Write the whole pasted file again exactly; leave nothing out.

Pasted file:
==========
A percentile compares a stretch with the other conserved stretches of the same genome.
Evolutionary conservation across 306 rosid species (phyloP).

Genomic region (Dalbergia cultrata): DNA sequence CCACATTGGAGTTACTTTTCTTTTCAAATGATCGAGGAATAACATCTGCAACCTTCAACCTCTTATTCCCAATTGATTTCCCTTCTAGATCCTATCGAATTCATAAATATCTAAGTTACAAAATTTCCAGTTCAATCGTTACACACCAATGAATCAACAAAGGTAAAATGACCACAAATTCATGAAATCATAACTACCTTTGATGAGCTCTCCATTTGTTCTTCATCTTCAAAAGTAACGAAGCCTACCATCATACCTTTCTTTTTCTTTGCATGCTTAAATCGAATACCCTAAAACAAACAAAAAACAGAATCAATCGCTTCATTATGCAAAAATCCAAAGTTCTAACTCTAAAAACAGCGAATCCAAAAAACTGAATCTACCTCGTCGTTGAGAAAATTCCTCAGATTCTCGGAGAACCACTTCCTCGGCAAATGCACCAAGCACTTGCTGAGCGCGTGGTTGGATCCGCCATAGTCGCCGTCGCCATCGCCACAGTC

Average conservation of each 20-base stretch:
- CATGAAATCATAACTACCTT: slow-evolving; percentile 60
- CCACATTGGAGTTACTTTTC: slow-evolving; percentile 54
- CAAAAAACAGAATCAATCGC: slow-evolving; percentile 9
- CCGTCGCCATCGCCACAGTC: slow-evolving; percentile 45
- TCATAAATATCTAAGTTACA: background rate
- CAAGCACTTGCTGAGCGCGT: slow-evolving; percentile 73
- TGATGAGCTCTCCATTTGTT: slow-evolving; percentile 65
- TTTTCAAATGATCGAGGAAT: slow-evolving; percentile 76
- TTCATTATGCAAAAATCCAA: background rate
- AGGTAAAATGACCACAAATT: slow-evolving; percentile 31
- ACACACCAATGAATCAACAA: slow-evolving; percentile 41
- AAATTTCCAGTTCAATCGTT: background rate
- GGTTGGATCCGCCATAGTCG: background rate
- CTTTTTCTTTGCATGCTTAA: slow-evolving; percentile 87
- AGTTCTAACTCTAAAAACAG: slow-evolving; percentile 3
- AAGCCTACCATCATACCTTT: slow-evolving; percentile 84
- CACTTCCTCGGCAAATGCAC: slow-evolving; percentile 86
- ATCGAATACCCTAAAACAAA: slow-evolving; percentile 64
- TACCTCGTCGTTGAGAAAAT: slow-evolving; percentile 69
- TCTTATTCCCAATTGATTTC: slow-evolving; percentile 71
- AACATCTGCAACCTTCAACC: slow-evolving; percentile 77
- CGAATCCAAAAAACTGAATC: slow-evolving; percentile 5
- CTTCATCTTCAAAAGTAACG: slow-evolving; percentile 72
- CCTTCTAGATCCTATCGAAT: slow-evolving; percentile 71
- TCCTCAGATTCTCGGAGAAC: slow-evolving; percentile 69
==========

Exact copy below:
A percentile compares a stretch with the other conserved stretches of the same genome.
Evolutionary conservation across 306 rosid species (phyloP).

Genomic region (Dalbergia cultrata): DNA sequence CCACATTGGAGTTACTTTTCTTTTCAAATGATCGAGGAATAACATCTGCAACCTTCAACCTCTTATTCCCAATTGATTTCCCTTCTAGATCCTATCGAATTCATAAATATCTAAGTTACAAAATTTCCAGTTCAATCGTTACACACCAATGAATCAACAAAGGTAAAATGACCACAAATTCATGAAATCATAACTACCTTTGATGAGCTCTCCATTTGTTCTTCATCTTCAAAAGTAACGAAGCCTACCATCATACCTTTCTTTTTCTTTGCATGCTTAAATCGAATACCCTAAAACAAACAAAAAACAGAATCAATCGCTTCATTATGCAAAAATCCAAAGTTCTAACTCTAAAAACAGCGAATCCAAAAAACTGAATCTACCTCGTCGTTGAGAAAATTCCTCAGATTCTCGGAGAACCACTTCCTCGGCAAATGCACCAAGCACTTGCTGAGCGCGTGGTTGGATCCGCCATAGTCGCCGTCGCCATCGCCACAGTC

Average conservation of each 20-base stretch:
- CATGAAATCATAACTACCTT: slow-evolving; percentile 60
- CCACATTGGAGTTACTTTTC: slow-evolving; percentile 54
- CAAAAAACAGAATCAATCGC: slow-evolving; percentile 9
- CCGTCGCCATCGCCACAGTC: slow-evolving; percentile 45
- TCATAAATATCTAAGTTACA: background rate
- CAAGCACTTGCTGAGCGCGT: slow-evolving; percentile 73
- TGATGAGCTCTCCATTTGTT: slow-evolving; percentile 65
- TTTTCAAATGATCGAGGAAT: slow-evolving; percentile 76
- TTCATTATGCAAAAATCCAA: background rate
- AGGTAAAATGACCACAAATT: slow-evolving; percentile 31
- ACACACCAATGAATCAACAA: slow-evolving; percentile 41
- AAATTTCCAGTTCAATCGTT: background rate
- GGTTGGATCCGCCATAGTCG: background rate
- CTTTTTCTTTGCATGCTTAA: slow-evolving; percentile 87
- AGTTCTAACTCTAAAAACAG: slow-evolving; percentile 3
- AAGCCTACCATCATACCTTT: slow-evolving; percentile 84
- CACTTCCTCGGCAAATGCAC: slow-evolving; percentile 86
- ATCGAATACCCTAAAACAAA: slow-evolving; percentile 64
- TACCTCGTCGTTGAGAAAAT: slow-evolving; percentile 69
- TCTTATTCCCAATTGATTTC: slow-evolving; percentile 71
- AACATCTGCAACCTTCAACC: slow-evolving; percentile 77
- CGAATCCAAAAAACTGAATC: slow-evolving; percentile 5
- CTTCATCTTCAAAAGTAACG: slow-evolving; percentile 72
- CCTTCTAGATCCTATCGAAT: slow-evolving; percentile 71
- TCCTCAGATTCTCGGAGAAC: slow-evolving; percentile 69